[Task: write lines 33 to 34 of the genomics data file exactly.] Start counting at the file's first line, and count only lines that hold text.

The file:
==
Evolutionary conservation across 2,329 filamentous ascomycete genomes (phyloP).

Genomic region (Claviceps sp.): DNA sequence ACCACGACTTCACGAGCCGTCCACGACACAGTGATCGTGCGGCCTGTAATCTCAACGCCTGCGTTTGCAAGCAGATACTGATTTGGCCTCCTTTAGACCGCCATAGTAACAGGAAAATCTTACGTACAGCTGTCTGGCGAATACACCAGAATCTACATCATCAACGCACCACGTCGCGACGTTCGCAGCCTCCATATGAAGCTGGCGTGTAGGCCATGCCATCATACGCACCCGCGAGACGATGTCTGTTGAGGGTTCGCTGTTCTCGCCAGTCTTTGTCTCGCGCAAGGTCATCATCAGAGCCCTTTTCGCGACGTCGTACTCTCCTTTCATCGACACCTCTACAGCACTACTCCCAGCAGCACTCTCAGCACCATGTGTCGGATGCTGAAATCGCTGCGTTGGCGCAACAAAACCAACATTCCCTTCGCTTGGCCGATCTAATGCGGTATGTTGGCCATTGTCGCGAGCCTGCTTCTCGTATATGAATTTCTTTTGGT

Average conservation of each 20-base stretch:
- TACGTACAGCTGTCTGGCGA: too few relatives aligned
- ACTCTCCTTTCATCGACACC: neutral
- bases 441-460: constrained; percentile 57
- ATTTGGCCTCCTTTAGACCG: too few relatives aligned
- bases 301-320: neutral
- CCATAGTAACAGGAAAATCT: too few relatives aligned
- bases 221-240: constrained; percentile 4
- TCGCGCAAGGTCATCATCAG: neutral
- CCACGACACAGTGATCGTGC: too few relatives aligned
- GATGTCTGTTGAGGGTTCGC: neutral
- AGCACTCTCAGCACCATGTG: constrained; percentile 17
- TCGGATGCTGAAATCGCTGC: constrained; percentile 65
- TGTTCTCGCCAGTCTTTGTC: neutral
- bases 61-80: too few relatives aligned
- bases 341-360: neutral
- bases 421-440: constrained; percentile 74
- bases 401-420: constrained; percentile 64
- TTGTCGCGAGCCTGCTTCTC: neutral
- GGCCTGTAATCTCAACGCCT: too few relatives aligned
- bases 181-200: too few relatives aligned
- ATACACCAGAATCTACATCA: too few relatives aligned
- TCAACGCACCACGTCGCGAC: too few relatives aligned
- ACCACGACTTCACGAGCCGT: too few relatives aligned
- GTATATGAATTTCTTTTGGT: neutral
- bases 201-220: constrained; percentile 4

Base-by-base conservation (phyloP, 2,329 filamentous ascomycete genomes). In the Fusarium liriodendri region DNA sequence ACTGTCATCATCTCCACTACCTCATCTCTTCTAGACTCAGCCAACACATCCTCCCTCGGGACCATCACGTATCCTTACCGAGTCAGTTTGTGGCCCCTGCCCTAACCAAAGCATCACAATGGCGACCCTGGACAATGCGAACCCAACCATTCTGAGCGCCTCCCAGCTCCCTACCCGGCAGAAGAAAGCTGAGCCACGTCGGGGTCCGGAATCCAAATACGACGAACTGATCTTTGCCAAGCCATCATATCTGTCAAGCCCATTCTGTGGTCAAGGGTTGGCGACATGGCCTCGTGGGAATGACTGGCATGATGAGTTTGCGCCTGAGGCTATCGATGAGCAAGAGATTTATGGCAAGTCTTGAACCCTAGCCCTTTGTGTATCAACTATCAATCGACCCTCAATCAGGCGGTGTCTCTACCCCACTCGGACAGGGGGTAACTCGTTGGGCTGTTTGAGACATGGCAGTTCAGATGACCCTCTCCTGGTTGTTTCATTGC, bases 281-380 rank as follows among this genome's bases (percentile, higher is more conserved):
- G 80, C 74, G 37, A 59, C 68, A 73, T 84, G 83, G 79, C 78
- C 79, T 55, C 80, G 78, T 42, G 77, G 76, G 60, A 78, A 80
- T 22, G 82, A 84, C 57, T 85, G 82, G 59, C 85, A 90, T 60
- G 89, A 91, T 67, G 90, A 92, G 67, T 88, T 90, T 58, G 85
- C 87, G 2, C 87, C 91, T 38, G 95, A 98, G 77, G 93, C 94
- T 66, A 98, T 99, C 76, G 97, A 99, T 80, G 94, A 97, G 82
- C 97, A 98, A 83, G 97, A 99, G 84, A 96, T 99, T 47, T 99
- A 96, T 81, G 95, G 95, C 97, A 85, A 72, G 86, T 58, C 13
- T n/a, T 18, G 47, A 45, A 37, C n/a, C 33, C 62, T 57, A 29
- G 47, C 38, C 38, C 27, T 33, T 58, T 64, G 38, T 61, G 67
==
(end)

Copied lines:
- G 89, A 91, T 67, G 90, A 92, G 67, T 88, T 90, T 58, G 85
- C 87, G 2, C 87, C 91, T 38, G 95, A 98, G 77, G 93, C 94